Eat My Dust
Stars: Ron Howard, Christopher Norris, Warren Kemmerling, Dave Madden, Jessica Potter
Writer: Charles B. Griffith
Director: Charles B. Griffith

Grand Theft Auto
Stars: Ron Howard, Nancy Morgan, Marion Ross, Peter Isacksen
Writer: Rance Howard, Ron Howard
Director: Ron Howard

Distributor: Shout! Factory
Suggested Retail Price: $19.93

Grades: B- (Eat My Dust), C (Grand Theft Auto)

Car culture certainly was a major part of the 1970s, both on screen and off. This resulted in a slew of car-driven (pun-intended releases) that ranged from comedic, dramatic, action-packed and even horrific (THE CAR anyone?)

Oddly enough, Ron Howard was the poster child for many of these films, having starred in three of them in the 1970s. First was 1971’s AMERICAN GRAFFITI (albeit it was set in the car culture of the 1950s), followed by his two car crash comedies for producer Roger Corman (EAT MY DUST and GRAND THEFT AUTO).

Enormously successful, both EAT MY DUST and GRAND THEFT AUTO (now bundled together as THE RON HOWARD ACTION PACK) were cheapie little thrill rides that bested the studios at their own games (of course, this was something Corman knew how to do well).

1976’s EAT MY DUST is the better of the two films, directed by Charles B. Griffith. It stars all-American Ron Howard as a rebellious kid who Hoover Niebold who steals a racecar to impress the young, hot Darlene (Christopher Norris).

Form there, they go on a wild adventure in the car with their friends, by themselves and with random people they pick up along the way. The movie is fast and furious and incredibly silly. Hoover’s dad is the Sheriff and he sends his patrol cars to go after his son, and his son always comes up victorious.  There’s also a strange underlying thing where he doesn’t want to fully arrest his son – he just wants the car back.

There are also numerous ingenious site gags revolving around the cars and it’s all held together by the fun performance by Howard.

GRAND THEFT AUTO followed a year later in 1977. Although it’s referred to as a sequel, it’s a sequel in the car elements only and with Howard’s starring role and nothing more. Howard was a pretty smart guy, knowing he wanted to move into directing, he made Corman the offer that he would star in AUTO for the same price as EAT MY DUST, but he’d also write and direct the film for free.

As a first effort, Howard has ample control of the film, but some of the fun or EAT MY DUST is sorely missing. And because he was starring, the film is constructed to make it appear he’s the star of the film (even though he’s only in it sporadically), while other characters do more of the heavy lifting including his fellow HAPPY DAYS star Marion Ross in a very funny role (and completely different from her HAPPY DAYS persona of Mrs. C).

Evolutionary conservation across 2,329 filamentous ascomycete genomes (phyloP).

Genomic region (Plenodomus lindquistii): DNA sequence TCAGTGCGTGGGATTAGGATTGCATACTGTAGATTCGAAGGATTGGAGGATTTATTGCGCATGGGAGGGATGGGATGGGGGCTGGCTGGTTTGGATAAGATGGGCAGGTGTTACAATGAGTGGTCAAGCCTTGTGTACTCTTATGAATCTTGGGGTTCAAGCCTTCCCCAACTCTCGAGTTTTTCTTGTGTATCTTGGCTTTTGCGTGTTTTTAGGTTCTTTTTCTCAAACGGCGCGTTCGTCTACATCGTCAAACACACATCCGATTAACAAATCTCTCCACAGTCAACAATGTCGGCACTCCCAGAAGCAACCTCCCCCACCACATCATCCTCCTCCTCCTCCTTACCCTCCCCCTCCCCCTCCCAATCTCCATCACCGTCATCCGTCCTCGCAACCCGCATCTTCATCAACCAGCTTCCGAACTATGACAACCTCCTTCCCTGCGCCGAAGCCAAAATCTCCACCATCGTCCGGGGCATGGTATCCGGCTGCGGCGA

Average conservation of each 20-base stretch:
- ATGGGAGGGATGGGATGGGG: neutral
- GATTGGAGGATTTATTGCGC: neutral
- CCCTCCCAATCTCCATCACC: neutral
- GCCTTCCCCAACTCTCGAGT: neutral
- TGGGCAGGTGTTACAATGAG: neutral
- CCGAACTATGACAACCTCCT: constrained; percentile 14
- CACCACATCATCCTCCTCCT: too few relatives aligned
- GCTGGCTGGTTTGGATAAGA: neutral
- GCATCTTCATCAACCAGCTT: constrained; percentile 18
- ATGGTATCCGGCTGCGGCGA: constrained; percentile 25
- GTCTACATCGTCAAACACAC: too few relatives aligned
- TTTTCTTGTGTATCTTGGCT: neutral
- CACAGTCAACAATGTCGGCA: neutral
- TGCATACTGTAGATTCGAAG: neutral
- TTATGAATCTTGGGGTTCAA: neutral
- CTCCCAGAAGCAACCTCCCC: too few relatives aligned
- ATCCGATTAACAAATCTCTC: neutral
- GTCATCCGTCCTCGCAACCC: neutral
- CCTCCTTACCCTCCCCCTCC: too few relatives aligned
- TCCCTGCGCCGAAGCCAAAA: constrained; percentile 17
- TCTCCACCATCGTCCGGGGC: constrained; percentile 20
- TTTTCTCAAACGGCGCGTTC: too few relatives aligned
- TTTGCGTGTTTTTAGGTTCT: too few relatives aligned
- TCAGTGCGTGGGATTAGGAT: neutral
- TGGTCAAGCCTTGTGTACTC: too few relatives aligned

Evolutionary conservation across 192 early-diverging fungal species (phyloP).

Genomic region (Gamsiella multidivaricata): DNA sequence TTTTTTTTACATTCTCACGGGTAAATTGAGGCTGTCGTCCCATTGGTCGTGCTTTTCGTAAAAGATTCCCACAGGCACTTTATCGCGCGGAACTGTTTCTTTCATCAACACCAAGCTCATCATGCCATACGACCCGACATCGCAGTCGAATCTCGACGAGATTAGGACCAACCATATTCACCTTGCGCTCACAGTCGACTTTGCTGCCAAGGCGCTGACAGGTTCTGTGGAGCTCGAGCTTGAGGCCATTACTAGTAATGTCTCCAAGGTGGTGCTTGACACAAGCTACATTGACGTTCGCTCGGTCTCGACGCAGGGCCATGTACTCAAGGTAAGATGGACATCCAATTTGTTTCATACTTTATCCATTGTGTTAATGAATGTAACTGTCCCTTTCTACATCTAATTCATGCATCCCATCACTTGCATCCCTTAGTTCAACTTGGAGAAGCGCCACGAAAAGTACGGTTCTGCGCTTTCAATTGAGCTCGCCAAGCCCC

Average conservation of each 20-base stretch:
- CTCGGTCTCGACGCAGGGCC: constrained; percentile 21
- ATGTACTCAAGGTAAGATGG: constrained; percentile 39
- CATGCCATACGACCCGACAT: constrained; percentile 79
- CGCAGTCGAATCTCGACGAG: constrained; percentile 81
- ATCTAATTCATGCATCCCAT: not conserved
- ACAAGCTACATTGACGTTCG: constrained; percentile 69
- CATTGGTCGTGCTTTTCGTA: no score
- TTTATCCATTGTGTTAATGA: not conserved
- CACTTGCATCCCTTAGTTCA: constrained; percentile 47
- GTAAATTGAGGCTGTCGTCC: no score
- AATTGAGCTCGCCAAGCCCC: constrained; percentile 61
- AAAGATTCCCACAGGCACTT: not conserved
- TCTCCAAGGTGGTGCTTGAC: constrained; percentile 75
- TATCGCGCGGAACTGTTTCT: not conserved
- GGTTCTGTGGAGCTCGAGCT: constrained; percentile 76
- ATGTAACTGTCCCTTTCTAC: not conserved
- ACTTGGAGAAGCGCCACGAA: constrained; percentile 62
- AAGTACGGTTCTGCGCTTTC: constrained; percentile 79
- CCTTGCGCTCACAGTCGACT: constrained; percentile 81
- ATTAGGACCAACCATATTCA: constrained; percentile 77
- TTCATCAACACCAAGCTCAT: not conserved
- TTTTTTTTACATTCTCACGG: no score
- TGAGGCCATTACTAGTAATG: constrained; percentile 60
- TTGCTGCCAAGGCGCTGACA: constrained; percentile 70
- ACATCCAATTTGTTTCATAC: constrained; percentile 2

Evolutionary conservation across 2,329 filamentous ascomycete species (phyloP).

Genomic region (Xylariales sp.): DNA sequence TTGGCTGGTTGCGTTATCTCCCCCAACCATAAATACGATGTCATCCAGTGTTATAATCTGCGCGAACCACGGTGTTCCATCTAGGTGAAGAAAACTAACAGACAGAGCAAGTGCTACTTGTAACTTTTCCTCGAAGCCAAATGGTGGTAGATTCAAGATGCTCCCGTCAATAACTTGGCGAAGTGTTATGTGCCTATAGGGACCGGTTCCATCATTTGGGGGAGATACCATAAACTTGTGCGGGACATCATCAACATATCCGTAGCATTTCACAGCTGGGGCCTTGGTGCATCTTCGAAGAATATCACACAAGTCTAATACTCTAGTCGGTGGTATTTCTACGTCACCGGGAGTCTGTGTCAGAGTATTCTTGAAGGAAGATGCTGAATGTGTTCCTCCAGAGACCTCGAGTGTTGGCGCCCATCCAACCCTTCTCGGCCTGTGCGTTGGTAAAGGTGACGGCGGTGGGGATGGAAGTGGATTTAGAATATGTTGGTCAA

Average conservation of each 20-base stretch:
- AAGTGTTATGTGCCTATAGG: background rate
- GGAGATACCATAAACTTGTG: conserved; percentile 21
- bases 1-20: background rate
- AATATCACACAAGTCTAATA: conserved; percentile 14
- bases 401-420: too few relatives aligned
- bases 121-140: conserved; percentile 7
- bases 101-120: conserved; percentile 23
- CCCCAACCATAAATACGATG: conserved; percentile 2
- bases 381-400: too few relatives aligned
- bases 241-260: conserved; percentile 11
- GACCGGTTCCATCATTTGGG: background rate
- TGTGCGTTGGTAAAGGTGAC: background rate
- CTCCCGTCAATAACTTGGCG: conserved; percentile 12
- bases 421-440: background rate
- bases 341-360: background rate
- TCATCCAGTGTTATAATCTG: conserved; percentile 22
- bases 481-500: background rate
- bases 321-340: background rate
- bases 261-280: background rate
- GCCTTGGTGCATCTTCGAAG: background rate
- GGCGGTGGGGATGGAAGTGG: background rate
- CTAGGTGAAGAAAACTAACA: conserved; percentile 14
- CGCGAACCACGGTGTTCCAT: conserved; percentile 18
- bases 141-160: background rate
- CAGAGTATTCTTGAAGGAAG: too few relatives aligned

The story this time follows Howard as good-natured Sam who runs away with his love Paula (Nancy Morgan) in her father’s Rolls Royce. She wants to marry Sam, not the arranged marriage engineered by her rich politico dad. This results in everyone chasing down the couple.

Mind you, GRAND THEFT AUTO is fun, but the crackerjack precision of Howard’s later directorial precision was just in the infancy stages. It does show he has enormous potential, and of course the move to direct this led to the much bigger budgeted NIGHT SHIFT and from there, the rest is history.

The special features on this Roger Corman double feature include brand new widescreen transfers (they look great) and brand new interviews with Ron Howard. The fact that Howard looks back so fondly on this film and appreciates the opportunity that Corman gave him is really nice to see. Most of the time, when directors or stars get big, they forget where they from. Not so here.

Both discs are packaged with new and archival supplementary material including commentary from Howard and Corman on GRAND THEFT AUTO. Leonard Maltin interviews Corman in a couple featurettes, and it’s great to see the clever tricks the editor used in making EAT MY DUST work with its limited footage.

I also loved the special feature on poster artist John Solie who was responsible for many of Corman’s classic 1970s and 1980s artwork. Photoshop has taken over the poster world nowadays, so this almost lost art of painting a movie posters is fascinating to revisit.

One of the more interesting things that comes out of the special features is the varying years in between interviews from Corman and Howard and how the memories of Howard agreeing to do GRAND THEFT AUTO varies as the years move on.

EAT MY DUST and GRAND THEFT AUTO are fun relics of an era where stealing cars was actually a fun thing to do (with few consequences). They’re both big on ambitions, a bit ridiculous and preposterous, but that’s part of their innocent charm. They’re worth checking out to relive a time and place that probably never actually existed, but only existed in the hyper-real world of low budget moviemaking.

Click on link: AX’s AMERICAN GRAFFITI Blu-ray review

Click on the link for more ROGER CORMAN CULT CLASSICS reviews


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